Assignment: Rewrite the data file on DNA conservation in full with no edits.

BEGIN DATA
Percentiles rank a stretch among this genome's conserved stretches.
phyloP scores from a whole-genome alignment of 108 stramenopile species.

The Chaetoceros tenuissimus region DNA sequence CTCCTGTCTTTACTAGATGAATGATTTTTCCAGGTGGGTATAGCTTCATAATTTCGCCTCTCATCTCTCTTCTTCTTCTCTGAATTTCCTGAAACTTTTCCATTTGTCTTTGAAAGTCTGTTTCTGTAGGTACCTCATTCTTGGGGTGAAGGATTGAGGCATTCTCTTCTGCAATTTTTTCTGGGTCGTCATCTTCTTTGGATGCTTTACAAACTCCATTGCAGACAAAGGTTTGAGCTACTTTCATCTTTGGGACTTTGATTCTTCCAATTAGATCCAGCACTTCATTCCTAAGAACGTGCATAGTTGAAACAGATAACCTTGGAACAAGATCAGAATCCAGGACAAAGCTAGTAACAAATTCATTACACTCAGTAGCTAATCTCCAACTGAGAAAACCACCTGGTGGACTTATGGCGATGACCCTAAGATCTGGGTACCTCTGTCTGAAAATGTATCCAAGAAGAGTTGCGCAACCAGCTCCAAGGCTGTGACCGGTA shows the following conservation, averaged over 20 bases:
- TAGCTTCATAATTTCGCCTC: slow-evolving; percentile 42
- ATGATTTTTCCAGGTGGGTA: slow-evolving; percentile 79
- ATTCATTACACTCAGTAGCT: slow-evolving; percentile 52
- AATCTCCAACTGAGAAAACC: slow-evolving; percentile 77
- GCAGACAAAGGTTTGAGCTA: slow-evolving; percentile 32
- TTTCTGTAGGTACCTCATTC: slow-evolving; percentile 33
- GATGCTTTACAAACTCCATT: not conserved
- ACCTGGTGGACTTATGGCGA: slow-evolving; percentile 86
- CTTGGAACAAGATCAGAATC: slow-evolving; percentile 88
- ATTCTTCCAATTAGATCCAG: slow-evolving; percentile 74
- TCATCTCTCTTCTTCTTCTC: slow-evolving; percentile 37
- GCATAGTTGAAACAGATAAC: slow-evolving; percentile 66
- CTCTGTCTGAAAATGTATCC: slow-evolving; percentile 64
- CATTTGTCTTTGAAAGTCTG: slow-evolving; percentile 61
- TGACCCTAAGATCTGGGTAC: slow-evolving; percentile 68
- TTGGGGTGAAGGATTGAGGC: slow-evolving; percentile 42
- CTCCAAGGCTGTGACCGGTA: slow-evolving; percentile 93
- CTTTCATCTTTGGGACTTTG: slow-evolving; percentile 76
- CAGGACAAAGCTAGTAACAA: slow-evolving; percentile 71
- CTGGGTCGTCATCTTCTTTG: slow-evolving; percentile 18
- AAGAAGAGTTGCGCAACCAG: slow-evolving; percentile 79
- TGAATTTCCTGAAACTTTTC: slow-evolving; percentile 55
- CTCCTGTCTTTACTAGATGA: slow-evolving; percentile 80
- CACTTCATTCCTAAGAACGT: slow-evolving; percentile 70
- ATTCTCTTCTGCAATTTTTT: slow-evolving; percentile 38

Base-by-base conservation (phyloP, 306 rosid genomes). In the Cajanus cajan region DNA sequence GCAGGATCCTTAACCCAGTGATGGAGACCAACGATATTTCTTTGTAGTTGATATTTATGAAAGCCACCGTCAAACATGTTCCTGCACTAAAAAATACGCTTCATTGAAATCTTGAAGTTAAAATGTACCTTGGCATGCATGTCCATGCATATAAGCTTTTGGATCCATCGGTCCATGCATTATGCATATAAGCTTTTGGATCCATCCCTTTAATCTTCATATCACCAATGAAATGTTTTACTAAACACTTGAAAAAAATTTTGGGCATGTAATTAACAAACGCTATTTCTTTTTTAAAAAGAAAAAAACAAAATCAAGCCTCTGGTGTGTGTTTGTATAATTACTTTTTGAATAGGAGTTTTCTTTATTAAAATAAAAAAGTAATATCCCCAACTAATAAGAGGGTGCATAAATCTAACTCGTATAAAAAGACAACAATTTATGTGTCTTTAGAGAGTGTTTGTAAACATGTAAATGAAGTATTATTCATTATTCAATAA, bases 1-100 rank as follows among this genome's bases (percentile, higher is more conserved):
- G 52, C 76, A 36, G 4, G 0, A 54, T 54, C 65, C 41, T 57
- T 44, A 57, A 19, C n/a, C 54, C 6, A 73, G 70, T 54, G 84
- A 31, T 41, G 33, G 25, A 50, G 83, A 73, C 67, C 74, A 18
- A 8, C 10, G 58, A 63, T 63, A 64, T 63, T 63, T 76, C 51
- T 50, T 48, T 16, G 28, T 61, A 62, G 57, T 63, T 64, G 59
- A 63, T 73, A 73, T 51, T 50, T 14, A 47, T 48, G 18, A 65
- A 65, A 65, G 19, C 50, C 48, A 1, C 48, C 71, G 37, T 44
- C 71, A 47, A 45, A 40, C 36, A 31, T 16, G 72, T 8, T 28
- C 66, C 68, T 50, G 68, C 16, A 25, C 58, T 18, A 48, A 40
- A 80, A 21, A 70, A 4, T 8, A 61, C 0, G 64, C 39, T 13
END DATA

Percentiles rank a stretch among this genome's conserved stretches.
phyloP scores from a whole-genome alignment of 108 stramenopile species.

The Chaetoceros tenuissimus region DNA sequence CTCCTGTCTTTACTAGATGAATGATTTTTCCAGGTGGGTATAGCTTCATAATTTCGCCTCTCATCTCTCTTCTTCTTCTCTGAATTTCCTGAAACTTTTCCATTTGTCTTTGAAAGTCTGTTTCTGTAGGTACCTCATTCTTGGGGTGAAGGATTGAGGCATTCTCTTCTGCAATTTTTTCTGGGTCGTCATCTTCTTTGGATGCTTTACAAACTCCATTGCAGACAAAGGTTTGAGCTACTTTCATCTTTGGGACTTTGATTCTTCCAATTAGATCCAGCACTTCATTCCTAAGAACGTGCATAGTTGAAACAGATAACCTTGGAACAAGATCAGAATCCAGGACAAAGCTAGTAACAAATTCATTACACTCAGTAGCTAATCTCCAACTGAGAAAACCACCTGGTGGACTTATGGCGATGACCCTAAGATCTGGGTACCTCTGTCTGAAAATGTATCCAAGAAGAGTTGCGCAACCAGCTCCAAGGCTGTGACCGGTA shows the following conservation, averaged over 20 bases:
- TAGCTTCATAATTTCGCCTC: slow-evolving; percentile 42
- ATGATTTTTCCAGGTGGGTA: slow-evolving; percentile 79
- ATTCATTACACTCAGTAGCT: slow-evolving; percentile 52
- AATCTCCAACTGAGAAAACC: slow-evolving; percentile 77
- GCAGACAAAGGTTTGAGCTA: slow-evolving; percentile 32
- TTTCTGTAGGTACCTCATTC: slow-evolving; percentile 33
- GATGCTTTACAAACTCCATT: not conserved
- ACCTGGTGGACTTATGGCGA: slow-evolving; percentile 86
- CTTGGAACAAGATCAGAATC: slow-evolving; percentile 88
- ATTCTTCCAATTAGATCCAG: slow-evolving; percentile 74
- TCATCTCTCTTCTTCTTCTC: slow-evolving; percentile 37
- GCATAGTTGAAACAGATAAC: slow-evolving; percentile 66
- CTCTGTCTGAAAATGTATCC: slow-evolving; percentile 64
- CATTTGTCTTTGAAAGTCTG: slow-evolving; percentile 61
- TGACCCTAAGATCTGGGTAC: slow-evolving; percentile 68
- TTGGGGTGAAGGATTGAGGC: slow-evolving; percentile 42
- CTCCAAGGCTGTGACCGGTA: slow-evolving; percentile 93
- CTTTCATCTTTGGGACTTTG: slow-evolving; percentile 76
- CAGGACAAAGCTAGTAACAA: slow-evolving; percentile 71
- CTGGGTCGTCATCTTCTTTG: slow-evolving; percentile 18
- AAGAAGAGTTGCGCAACCAG: slow-evolving; percentile 79
- TGAATTTCCTGAAACTTTTC: slow-evolving; percentile 55
- CTCCTGTCTTTACTAGATGA: slow-evolving; percentile 80
- CACTTCATTCCTAAGAACGT: slow-evolving; percentile 70
- ATTCTCTTCTGCAATTTTTT: slow-evolving; percentile 38

Base-by-base conservation (phyloP, 306 rosid genomes). In the Cajanus cajan region DNA sequence GCAGGATCCTTAACCCAGTGATGGAGACCAACGATATTTCTTTGTAGTTGATATTTATGAAAGCCACCGTCAAACATGTTCCTGCACTAAAAAATACGCTTCATTGAAATCTTGAAGTTAAAATGTACCTTGGCATGCATGTCCATGCATATAAGCTTTTGGATCCATCGGTCCATGCATTATGCATATAAGCTTTTGGATCCATCCCTTTAATCTTCATATCACCAATGAAATGTTTTACTAAACACTTGAAAAAAATTTTGGGCATGTAATTAACAAACGCTATTTCTTTTTTAAAAAGAAAAAAACAAAATCAAGCCTCTGGTGTGTGTTTGTATAATTACTTTTTGAATAGGAGTTTTCTTTATTAAAATAAAAAAGTAATATCCCCAACTAATAAGAGGGTGCATAAATCTAACTCGTATAAAAAGACAACAATTTATGTGTCTTTAGAGAGTGTTTGTAAACATGTAAATGAAGTATTATTCATTATTCAATAA, bases 1-100 rank as follows among this genome's bases (percentile, higher is more conserved):
- G 52, C 76, A 36, G 4, G 0, A 54, T 54, C 65, C 41, T 57
- T 44, A 57, A 19, C n/a, C 54, C 6, A 73, G 70, T 54, G 84
- A 31, T 41, G 33, G 25, A 50, G 83, A 73, C 67, C 74, A 18
- A 8, C 10, G 58, A 63, T 63, A 64, T 63, T 63, T 76, C 51
- T 50, T 48, T 16, G 28, T 61, A 62, G 57, T 63, T 64, G 59
- A 63, T 73, A 73, T 51, T 50, T 14, A 47, T 48, G 18, A 65
- A 65, A 65, G 19, C 50, C 48, A 1, C 48, C 71, G 37, T 44
- C 71, A 47, A 45, A 40, C 36, A 31, T 16, G 72, T 8, T 28
- C 66, C 68, T 50, G 68, C 16, A 25, C 58, T 18, A 48, A 40
- A 80, A 21, A 70, A 4, T 8, A 61, C 0, G 64, C 39, T 13